I’m absolutely not telling you to play the game or saying that your reaction is invalid, by the way, It did an effective job of making me feel really shitty (I already felt pretty shitty about the whole stroller in the river thing), and though I think that in part that’s an effective artistic goal, it still made me feel really shitty.

    1. Yeah. I didn’t mean my comments here to imply that I’m morally condemning the game for entering this territory, and I’m not especially complaining about the surrealism either. I’ve played two other games in the very recent past that tested my complicity, and in both cases I went ahead and finished the piece. (One was “maybe make some change”; the other was another competition game in which the protagonist is doing something obviously horrific.)

      But (a) this particular subject matter is tough for me right now and (b) surreal though it was, the presentation was very visceral and stressful. I felt here, more than in the other two games I just mentioned, as though I was not just being coerced into commanding an action I didn’t approve of, but being set up with the necessary mindset to support that choice: a combination of stress, helplessness, and anger that can’t go in any useful direction, so gets taken out in entirely the wrong way.

      In a way I even admire that as a way of exploring a very damaged character, and I’ve gotten a lot out of playing damaged characters in the past (see Rameses). Here, though, I was already feeling pretty alienated from the protagonist because of my unsuccessful attempts to make him be a little more sympathetic and have a productive conversation with his wife. When it got to the piglet-abuse section, I hit a wall of very strong visceral DO NOT WANT.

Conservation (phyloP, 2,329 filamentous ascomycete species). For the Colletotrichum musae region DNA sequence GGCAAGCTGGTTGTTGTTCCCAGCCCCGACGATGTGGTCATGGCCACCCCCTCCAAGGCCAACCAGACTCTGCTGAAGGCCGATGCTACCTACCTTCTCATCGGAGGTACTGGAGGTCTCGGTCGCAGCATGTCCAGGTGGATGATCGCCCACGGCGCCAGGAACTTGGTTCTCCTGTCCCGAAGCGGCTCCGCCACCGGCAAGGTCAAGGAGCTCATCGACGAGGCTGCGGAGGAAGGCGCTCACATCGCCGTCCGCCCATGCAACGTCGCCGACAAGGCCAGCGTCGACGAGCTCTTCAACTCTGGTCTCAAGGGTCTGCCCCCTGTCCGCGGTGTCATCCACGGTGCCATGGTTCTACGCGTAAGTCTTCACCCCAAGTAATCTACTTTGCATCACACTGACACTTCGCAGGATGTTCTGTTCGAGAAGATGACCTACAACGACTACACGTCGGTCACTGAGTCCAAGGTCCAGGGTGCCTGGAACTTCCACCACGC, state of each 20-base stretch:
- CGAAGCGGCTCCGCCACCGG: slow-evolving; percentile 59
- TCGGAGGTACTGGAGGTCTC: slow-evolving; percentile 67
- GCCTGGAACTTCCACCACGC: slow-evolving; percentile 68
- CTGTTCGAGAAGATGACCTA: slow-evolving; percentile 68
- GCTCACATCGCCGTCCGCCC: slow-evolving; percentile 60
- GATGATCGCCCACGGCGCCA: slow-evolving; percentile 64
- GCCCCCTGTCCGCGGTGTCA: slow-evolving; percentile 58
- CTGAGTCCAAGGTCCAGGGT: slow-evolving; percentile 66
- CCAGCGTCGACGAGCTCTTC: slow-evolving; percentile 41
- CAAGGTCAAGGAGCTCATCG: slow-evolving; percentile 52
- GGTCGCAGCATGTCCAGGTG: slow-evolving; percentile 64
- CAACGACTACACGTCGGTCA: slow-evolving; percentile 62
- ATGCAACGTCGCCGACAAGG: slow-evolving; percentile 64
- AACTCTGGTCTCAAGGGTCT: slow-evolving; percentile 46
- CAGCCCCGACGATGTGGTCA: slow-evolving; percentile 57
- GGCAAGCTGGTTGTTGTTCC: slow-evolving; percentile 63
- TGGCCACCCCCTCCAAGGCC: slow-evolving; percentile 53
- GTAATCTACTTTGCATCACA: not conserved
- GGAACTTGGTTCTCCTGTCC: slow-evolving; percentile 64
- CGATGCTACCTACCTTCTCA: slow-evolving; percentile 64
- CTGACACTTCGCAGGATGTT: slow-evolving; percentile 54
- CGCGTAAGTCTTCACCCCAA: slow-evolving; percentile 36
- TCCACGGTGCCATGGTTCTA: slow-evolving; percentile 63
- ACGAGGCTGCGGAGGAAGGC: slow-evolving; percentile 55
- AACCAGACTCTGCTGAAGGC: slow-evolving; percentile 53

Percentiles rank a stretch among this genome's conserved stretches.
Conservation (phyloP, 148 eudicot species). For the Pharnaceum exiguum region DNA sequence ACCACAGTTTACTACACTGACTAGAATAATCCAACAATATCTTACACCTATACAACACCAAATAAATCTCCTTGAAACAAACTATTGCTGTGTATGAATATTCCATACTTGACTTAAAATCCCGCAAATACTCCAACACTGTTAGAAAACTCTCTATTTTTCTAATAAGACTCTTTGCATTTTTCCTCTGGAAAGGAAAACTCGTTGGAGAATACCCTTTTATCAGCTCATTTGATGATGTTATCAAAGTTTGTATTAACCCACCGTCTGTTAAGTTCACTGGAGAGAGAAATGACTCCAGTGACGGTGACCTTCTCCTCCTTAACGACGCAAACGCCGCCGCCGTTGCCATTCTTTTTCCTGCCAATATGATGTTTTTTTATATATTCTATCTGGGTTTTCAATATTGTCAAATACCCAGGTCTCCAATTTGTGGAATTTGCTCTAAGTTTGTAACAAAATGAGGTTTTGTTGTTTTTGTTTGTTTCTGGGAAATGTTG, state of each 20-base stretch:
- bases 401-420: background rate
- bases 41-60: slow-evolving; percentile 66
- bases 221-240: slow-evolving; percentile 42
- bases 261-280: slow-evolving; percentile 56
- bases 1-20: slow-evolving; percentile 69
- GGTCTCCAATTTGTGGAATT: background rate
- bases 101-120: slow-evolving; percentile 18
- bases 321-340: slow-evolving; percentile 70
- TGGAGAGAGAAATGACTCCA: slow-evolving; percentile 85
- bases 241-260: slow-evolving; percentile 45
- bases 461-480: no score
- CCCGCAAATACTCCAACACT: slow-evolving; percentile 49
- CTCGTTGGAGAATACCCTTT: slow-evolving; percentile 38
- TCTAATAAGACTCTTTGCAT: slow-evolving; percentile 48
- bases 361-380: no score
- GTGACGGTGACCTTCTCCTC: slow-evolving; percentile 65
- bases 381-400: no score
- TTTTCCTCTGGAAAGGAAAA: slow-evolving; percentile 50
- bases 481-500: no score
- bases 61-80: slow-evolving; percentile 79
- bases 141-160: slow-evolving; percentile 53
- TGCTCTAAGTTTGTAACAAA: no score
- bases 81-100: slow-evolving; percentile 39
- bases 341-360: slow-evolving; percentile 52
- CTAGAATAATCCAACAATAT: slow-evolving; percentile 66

I’m not sure whether this reflects any rational objection, or whether it’s my subconscious asserting that it doesn’t want to deal with any confusing/stressful/painful fictional input on this topic when I need to be as clear-headed as possible about the non-fictional cases.

      1. “as though I was not just being coerced into commanding an action I didn’t approve of, but being set up with the necessary mindset to support that choice: a combination of stress, helplessness, and anger that can’t go in any useful direction, so gets taken out in entirely the wrong way. ”

        Yes, this is exactly why I thought it was so effective, but effective precisely at taking me to a horrible place. I came pretty close to quitting myself.

        (And I’m sorry about your loved ones having been abused.)

  2. Maybe the game has been changed since you played it, but there is an option to hit your mother, instead (thus Cat’s reaction when you ask about her). The option isn’t listed in the walkthrough – you have to look for it. You’re given a similar choice later on, the hints and walkthrough again neglecting the other option. In this case, you’re betraying your father. Do you continue to perpetrate the cruelties of your parents, or break the cycle? My own parents were abused as children and tried to be kinder themselves, so this really stuck a chord with me.